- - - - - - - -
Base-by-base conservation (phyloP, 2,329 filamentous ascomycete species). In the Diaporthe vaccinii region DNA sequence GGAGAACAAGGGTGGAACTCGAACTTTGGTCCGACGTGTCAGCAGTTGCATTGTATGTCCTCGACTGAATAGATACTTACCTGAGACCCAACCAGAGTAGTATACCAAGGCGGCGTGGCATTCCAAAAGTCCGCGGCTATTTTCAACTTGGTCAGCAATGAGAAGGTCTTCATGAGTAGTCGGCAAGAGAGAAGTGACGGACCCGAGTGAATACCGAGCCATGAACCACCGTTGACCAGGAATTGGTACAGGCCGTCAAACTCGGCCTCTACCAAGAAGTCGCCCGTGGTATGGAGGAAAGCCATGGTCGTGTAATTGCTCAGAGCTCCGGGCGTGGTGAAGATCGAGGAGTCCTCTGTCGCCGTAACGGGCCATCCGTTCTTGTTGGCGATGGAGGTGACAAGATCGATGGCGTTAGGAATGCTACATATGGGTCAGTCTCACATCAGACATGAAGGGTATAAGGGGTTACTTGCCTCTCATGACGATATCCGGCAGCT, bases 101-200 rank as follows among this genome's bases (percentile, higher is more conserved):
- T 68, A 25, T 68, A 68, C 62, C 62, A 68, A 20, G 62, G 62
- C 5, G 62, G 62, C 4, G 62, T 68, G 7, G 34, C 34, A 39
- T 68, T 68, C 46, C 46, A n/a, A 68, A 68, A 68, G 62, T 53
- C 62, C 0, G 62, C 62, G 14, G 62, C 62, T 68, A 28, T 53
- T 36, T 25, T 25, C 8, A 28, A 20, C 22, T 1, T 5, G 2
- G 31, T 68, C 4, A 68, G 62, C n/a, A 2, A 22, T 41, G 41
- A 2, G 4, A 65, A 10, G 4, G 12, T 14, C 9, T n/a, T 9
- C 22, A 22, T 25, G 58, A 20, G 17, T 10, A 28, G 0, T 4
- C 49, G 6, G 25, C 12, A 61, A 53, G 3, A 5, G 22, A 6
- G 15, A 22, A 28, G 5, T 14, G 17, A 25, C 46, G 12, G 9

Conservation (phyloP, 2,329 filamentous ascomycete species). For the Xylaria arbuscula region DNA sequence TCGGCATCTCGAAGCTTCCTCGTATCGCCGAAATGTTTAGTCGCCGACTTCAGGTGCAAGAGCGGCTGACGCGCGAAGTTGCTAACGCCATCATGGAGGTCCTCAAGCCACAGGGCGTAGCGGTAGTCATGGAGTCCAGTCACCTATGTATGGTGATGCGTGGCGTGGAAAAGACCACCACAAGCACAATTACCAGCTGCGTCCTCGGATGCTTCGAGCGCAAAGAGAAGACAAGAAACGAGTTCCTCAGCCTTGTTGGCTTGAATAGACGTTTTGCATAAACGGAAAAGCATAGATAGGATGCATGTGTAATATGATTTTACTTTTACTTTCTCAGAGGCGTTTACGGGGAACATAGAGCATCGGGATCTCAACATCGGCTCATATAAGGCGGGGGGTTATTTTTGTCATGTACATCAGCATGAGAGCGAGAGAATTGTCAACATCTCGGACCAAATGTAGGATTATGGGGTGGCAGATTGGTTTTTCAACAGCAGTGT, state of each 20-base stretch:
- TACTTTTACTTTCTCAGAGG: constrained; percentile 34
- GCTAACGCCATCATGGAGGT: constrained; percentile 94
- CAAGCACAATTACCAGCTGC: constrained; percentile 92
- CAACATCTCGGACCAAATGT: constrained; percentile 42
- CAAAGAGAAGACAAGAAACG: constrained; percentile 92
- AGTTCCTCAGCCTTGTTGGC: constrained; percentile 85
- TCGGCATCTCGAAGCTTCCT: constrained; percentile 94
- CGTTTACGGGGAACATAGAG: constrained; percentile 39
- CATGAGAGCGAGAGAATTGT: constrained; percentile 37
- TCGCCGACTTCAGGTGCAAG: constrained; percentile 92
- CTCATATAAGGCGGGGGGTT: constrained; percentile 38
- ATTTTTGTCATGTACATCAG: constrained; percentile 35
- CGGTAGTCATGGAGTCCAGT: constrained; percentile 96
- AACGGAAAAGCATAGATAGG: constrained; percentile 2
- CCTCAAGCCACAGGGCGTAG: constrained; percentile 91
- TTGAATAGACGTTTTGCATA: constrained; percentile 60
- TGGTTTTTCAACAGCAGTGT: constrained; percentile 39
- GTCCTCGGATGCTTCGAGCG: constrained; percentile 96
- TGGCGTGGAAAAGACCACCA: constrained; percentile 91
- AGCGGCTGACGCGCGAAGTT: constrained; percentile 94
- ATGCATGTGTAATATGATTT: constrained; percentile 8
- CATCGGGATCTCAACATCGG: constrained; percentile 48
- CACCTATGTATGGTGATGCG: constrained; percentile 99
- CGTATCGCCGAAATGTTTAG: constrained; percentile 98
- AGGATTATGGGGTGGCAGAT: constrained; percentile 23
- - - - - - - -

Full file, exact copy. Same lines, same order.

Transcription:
Base-by-base conservation (phyloP, 2,329 filamentous ascomycete species). In the Diaporthe vaccinii region DNA sequence GGAGAACAAGGGTGGAACTCGAACTTTGGTCCGACGTGTCAGCAGTTGCATTGTATGTCCTCGACTGAATAGATACTTACCTGAGACCCAACCAGAGTAGTATACCAAGGCGGCGTGGCATTCCAAAAGTCCGCGGCTATTTTCAACTTGGTCAGCAATGAGAAGGTCTTCATGAGTAGTCGGCAAGAGAGAAGTGACGGACCCGAGTGAATACCGAGCCATGAACCACCGTTGACCAGGAATTGGTACAGGCCGTCAAACTCGGCCTCTACCAAGAAGTCGCCCGTGGTATGGAGGAAAGCCATGGTCGTGTAATTGCTCAGAGCTCCGGGCGTGGTGAAGATCGAGGAGTCCTCTGTCGCCGTAACGGGCCATCCGTTCTTGTTGGCGATGGAGGTGACAAGATCGATGGCGTTAGGAATGCTACATATGGGTCAGTCTCACATCAGACATGAAGGGTATAAGGGGTTACTTGCCTCTCATGACGATATCCGGCAGCT, bases 101-200 rank as follows among this genome's bases (percentile, higher is more conserved):
- T 68, A 25, T 68, A 68, C 62, C 62, A 68, A 20, G 62, G 62
- C 5, G 62, G 62, C 4, G 62, T 68, G 7, G 34, C 34, A 39
- T 68, T 68, C 46, C 46, A n/a, A 68, A 68, A 68, G 62, T 53
- C 62, C 0, G 62, C 62, G 14, G 62, C 62, T 68, A 28, T 53
- T 36, T 25, T 25, C 8, A 28, A 20, C 22, T 1, T 5, G 2
- G 31, T 68, C 4, A 68, G 62, C n/a, A 2, A 22, T 41, G 41
- A 2, G 4, A 65, A 10, G 4, G 12, T 14, C 9, T n/a, T 9
- C 22, A 22, T 25, G 58, A 20, G 17, T 10, A 28, G 0, T 4
- C 49, G 6, G 25, C 12, A 61, A 53, G 3, A 5, G 22, A 6
- G 15, A 22, A 28, G 5, T 14, G 17, A 25, C 46, G 12, G 9

Conservation (phyloP, 2,329 filamentous ascomycete species). For the Xylaria arbuscula region DNA sequence TCGGCATCTCGAAGCTTCCTCGTATCGCCGAAATGTTTAGTCGCCGACTTCAGGTGCAAGAGCGGCTGACGCGCGAAGTTGCTAACGCCATCATGGAGGTCCTCAAGCCACAGGGCGTAGCGGTAGTCATGGAGTCCAGTCACCTATGTATGGTGATGCGTGGCGTGGAAAAGACCACCACAAGCACAATTACCAGCTGCGTCCTCGGATGCTTCGAGCGCAAAGAGAAGACAAGAAACGAGTTCCTCAGCCTTGTTGGCTTGAATAGACGTTTTGCATAAACGGAAAAGCATAGATAGGATGCATGTGTAATATGATTTTACTTTTACTTTCTCAGAGGCGTTTACGGGGAACATAGAGCATCGGGATCTCAACATCGGCTCATATAAGGCGGGGGGTTATTTTTGTCATGTACATCAGCATGAGAGCGAGAGAATTGTCAACATCTCGGACCAAATGTAGGATTATGGGGTGGCAGATTGGTTTTTCAACAGCAGTGT, state of each 20-base stretch:
- TACTTTTACTTTCTCAGAGG: constrained; percentile 34
- GCTAACGCCATCATGGAGGT: constrained; percentile 94
- CAAGCACAATTACCAGCTGC: constrained; percentile 92
- CAACATCTCGGACCAAATGT: constrained; percentile 42
- CAAAGAGAAGACAAGAAACG: constrained; percentile 92
- AGTTCCTCAGCCTTGTTGGC: constrained; percentile 85
- TCGGCATCTCGAAGCTTCCT: constrained; percentile 94
- CGTTTACGGGGAACATAGAG: constrained; percentile 39
- CATGAGAGCGAGAGAATTGT: constrained; percentile 37
- TCGCCGACTTCAGGTGCAAG: constrained; percentile 92
- CTCATATAAGGCGGGGGGTT: constrained; percentile 38
- ATTTTTGTCATGTACATCAG: constrained; percentile 35
- CGGTAGTCATGGAGTCCAGT: constrained; percentile 96
- AACGGAAAAGCATAGATAGG: constrained; percentile 2
- CCTCAAGCCACAGGGCGTAG: constrained; percentile 91
- TTGAATAGACGTTTTGCATA: constrained; percentile 60
- TGGTTTTTCAACAGCAGTGT: constrained; percentile 39
- GTCCTCGGATGCTTCGAGCG: constrained; percentile 96
- TGGCGTGGAAAAGACCACCA: constrained; percentile 91
- AGCGGCTGACGCGCGAAGTT: constrained; percentile 94
- ATGCATGTGTAATATGATTT: constrained; percentile 8
- CATCGGGATCTCAACATCGG: constrained; percentile 48
- CACCTATGTATGGTGATGCG: constrained; percentile 99
- CGTATCGCCGAAATGTTTAG: constrained; percentile 98
- AGGATTATGGGGTGGCAGAT: constrained; percentile 23